Hiatal Hernia Repair

A hernia is an abnormal opening in the wall of a tissue, muscle or membrane that holds an organ in place. The stomach lies below the diaphragm. Hiatal hernia is a condition in which part of the stomach slides through the hiatus, an opening in the diaphragm, and protrudes into the chest. Hiatal hernia is a common condition and commonly affects people over 50 years of age.

Hiatal hernia is of two types:

  • Sliding hiatal hernia: Most common type of hiatal hernia where the stomach slides in and out of the hiatus.
  • Fixed hiatal hernia (paraesophageal hernia): The stomach moves up into the chest cavity and stays.

Sometimes the hernia may get strangulated, blocking the blood flow to the stomach. This is a medical emergency.

Causes

It is not exactly clear what causes a hiatal hernia. Some of the possible causes may include weakening of the supporting tissues due to an injury, or increased pressure in the abdomen from coughing, vomiting, lifting heavy objects and straining during a bowel movement. The condition may also occur due to a congenital defect where the hiatus is unusually large.

Symptoms

Hiatal hernia may not have any symptoms. Some of the commonly observed symptoms of hiatal hernia include chest pain, heart burn, belching and difficulty in swallowing.

Diagnosis

Your doctor may order the following tests to diagnose hiatal hernia:

  • Barium swallow test: involves swallowing a barium preparation, which can be detected through X-rays.
  • Endoscopy: allows the doctor to examine the inside of your esophagus and stomach with an instrument called an endoscope, a thin flexible lighted tube.

Treatments

Treatment may not be necessary if the patient is not experiencing symptoms. Treatment is usually started when symptoms occur such as in cases of severe heartburn, when the esophagus gets inflamed due to acid reflux, the hiatus narrows or lungs are inflamed. Your doctor prescribes medications and life style changes to treat heartburn and acid reflux. Surgery is recommended if medications do not work, although it is rare. A hernia repair surgery is usually performed as an open or keyhole (laparoscopic) surgery, where the bulge is pushed back into place, the hiatus is tightened and the stomach is secured into place with sutures.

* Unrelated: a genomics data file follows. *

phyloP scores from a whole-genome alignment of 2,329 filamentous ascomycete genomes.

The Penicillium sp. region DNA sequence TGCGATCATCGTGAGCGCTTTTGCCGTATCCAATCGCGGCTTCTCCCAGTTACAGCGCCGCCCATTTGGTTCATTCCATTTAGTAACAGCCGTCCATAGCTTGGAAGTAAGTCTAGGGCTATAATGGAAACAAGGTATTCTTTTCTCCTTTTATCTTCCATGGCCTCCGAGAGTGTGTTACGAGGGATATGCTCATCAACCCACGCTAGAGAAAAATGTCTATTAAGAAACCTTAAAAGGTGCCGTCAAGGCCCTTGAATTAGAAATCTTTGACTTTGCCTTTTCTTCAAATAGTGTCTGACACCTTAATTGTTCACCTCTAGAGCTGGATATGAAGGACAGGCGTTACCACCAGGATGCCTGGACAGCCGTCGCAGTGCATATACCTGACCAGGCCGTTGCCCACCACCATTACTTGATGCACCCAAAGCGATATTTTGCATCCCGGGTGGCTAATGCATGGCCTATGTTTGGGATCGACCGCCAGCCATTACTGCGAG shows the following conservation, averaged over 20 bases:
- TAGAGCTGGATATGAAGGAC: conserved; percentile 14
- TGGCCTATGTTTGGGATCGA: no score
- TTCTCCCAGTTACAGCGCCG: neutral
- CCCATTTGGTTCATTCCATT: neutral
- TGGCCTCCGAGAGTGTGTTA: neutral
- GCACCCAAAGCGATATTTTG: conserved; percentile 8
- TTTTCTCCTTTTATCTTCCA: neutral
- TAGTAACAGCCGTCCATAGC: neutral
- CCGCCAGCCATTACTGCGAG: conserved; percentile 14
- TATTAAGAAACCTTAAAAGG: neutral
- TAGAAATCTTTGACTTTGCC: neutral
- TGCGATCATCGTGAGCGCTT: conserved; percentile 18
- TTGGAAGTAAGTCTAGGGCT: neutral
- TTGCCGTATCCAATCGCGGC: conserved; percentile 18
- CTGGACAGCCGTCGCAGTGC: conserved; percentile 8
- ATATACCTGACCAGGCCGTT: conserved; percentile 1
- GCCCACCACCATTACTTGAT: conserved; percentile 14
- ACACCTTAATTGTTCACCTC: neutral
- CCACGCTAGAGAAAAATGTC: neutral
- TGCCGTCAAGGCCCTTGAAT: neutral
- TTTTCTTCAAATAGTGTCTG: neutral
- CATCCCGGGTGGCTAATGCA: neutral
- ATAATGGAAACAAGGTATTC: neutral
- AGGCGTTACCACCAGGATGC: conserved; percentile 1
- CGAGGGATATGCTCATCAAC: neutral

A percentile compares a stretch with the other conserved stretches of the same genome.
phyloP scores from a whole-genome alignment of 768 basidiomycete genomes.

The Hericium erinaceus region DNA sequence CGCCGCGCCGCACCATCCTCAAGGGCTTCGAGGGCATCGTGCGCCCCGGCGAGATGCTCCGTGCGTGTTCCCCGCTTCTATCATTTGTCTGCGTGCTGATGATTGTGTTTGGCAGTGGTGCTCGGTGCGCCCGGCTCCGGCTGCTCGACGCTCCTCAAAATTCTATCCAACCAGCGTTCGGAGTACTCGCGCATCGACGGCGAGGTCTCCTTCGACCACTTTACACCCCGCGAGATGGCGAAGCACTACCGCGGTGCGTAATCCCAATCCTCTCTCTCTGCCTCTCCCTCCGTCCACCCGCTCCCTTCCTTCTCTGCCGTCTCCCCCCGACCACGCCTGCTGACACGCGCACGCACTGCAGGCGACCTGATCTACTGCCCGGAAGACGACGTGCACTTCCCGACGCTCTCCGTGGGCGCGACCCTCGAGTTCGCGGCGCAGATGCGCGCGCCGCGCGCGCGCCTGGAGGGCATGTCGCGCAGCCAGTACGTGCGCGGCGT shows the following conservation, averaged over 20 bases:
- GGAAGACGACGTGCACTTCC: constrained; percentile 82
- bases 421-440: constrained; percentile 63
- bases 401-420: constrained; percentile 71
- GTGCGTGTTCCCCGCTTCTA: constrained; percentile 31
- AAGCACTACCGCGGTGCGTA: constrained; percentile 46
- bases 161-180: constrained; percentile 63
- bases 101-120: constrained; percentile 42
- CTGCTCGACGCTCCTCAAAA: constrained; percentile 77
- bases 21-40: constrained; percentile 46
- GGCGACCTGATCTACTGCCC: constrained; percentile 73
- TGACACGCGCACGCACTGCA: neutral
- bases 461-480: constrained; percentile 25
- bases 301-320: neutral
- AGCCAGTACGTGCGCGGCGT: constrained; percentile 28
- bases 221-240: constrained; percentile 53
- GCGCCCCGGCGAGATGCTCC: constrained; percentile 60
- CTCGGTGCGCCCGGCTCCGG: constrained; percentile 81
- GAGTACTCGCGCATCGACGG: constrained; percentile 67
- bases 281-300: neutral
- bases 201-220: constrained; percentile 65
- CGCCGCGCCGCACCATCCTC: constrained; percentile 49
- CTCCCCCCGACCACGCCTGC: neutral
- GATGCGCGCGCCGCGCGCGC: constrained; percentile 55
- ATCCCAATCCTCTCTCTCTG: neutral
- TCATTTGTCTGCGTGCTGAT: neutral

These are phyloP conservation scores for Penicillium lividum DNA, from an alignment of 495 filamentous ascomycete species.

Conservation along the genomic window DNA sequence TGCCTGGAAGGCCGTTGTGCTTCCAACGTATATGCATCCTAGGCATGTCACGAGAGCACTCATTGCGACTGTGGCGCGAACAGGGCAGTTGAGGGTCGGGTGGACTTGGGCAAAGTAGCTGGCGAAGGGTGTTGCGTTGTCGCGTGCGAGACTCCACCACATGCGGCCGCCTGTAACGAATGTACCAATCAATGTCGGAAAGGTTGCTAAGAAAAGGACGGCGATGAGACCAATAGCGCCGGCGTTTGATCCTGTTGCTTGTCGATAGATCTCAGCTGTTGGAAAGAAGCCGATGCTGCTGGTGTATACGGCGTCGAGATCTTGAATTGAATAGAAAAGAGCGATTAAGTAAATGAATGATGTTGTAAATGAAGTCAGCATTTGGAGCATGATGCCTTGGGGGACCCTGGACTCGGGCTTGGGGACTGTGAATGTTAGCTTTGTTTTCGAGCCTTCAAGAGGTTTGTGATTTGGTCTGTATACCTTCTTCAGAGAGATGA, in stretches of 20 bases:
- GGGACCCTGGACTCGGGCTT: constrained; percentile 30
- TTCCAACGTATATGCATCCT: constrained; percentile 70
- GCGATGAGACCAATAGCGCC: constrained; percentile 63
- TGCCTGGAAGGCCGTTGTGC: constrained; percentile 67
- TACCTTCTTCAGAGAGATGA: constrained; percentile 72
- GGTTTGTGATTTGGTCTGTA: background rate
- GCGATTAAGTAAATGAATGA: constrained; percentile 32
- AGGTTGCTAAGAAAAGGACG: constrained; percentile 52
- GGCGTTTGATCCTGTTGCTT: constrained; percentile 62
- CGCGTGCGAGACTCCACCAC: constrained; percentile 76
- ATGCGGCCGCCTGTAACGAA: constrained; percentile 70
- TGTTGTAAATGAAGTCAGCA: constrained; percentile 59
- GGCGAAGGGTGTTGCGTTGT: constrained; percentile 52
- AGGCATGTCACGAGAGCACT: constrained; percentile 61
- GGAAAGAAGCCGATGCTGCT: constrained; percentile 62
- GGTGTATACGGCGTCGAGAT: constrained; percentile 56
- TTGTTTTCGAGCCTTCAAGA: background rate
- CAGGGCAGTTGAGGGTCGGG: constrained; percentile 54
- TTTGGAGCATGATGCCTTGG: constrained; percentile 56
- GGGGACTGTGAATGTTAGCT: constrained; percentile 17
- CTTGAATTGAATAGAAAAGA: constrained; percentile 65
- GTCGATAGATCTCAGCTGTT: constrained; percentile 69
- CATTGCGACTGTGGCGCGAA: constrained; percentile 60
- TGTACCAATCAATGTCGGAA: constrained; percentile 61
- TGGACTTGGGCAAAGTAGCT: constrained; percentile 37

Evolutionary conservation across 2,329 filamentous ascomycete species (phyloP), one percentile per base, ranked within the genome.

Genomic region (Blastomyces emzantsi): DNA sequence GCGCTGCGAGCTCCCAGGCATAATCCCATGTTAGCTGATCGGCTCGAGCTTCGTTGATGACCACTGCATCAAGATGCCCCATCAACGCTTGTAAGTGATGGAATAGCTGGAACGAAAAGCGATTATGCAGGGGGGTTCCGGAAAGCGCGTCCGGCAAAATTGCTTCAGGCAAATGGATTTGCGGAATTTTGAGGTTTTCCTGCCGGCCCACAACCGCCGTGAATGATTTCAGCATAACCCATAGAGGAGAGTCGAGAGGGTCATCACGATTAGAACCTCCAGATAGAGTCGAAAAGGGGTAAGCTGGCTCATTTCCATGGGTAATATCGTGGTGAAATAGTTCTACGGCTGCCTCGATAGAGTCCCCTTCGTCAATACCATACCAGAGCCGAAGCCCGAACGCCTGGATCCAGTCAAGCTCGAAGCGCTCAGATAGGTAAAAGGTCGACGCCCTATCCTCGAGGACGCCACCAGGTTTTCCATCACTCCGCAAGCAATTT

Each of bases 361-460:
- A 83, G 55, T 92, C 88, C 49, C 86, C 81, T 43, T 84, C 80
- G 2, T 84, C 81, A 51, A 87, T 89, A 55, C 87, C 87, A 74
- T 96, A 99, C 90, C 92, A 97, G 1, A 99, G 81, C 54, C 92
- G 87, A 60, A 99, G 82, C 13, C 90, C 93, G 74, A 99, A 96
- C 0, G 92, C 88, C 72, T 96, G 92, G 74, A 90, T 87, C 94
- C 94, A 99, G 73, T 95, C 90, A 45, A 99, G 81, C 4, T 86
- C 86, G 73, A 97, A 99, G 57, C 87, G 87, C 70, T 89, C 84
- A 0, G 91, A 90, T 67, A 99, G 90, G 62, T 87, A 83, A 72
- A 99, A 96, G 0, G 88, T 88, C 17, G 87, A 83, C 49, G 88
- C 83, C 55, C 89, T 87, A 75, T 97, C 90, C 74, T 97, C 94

In open hernia repair, a large incision is made on the chest or abdomen. Laparoscopic hernia surgery is a surgical procedure in which a laparoscope (fibre optic tube with a camera attached) is inserted into the abdomen through a small incision to perform the surgery.

Surgical Treatment

When non-invasive methods fail, surgery is recommended. Laparoscopic Nissen Fundoplication (LNF) is considered the standard of care for hiatal hernia.

Nissen Fundoplication is performed on an outpatient basis under general anesthesia. Your surgeon makes a small incision in the upper abdomen and inserts a tube called a trocar through which the laparoscope is introduced into the abdomen. A harmless gas is injected into the abdominal cavity near the belly button to expand the viewing area of the abdomen, providing a clear view to your surgeon and sufficient room to work. Additional small incisions may be made to insert other surgical instruments.

During the procedure, your surgeon first repairs the hiatal hernia, by bringing your stomach down into your abdominal cavity. Sometimes, a type of mesh may be inserted to support and strengthen it. Your surgeon then wraps the upper part of the stomach, the fundus, around the lower esophagus to create a valve, suturing it in place. This surgery strengthens the muscles and helps prevent stomach acid and food from flowing back into the esophagus. The laparoscope and other instruments are removed and the gas released. The tiny incisions are closed and covered with small bandages.

As with any surgery, Nissen fundoplication may involve certain risks and complications which include post-operative fever and infection, injury to blood vessels, injury to stomach or esophagus, swallowing difficulties, gas embolism, adhesions (extensive scar tissue formation can form in the surgical area) and recurrence of the hiatal hernia. If swallowing difficulties, bloating, belching and flatulence persist after surgery, you may require further corrective surgery.

  •  American College of Surgeons
  • The Society of Thoracic Surgeon
  • American Medical Associations
  • American COllege of Chest physicians
  • California Medical Accosiantions
  • Orange County Medical Society
  • State of California
  • California Thoracic Society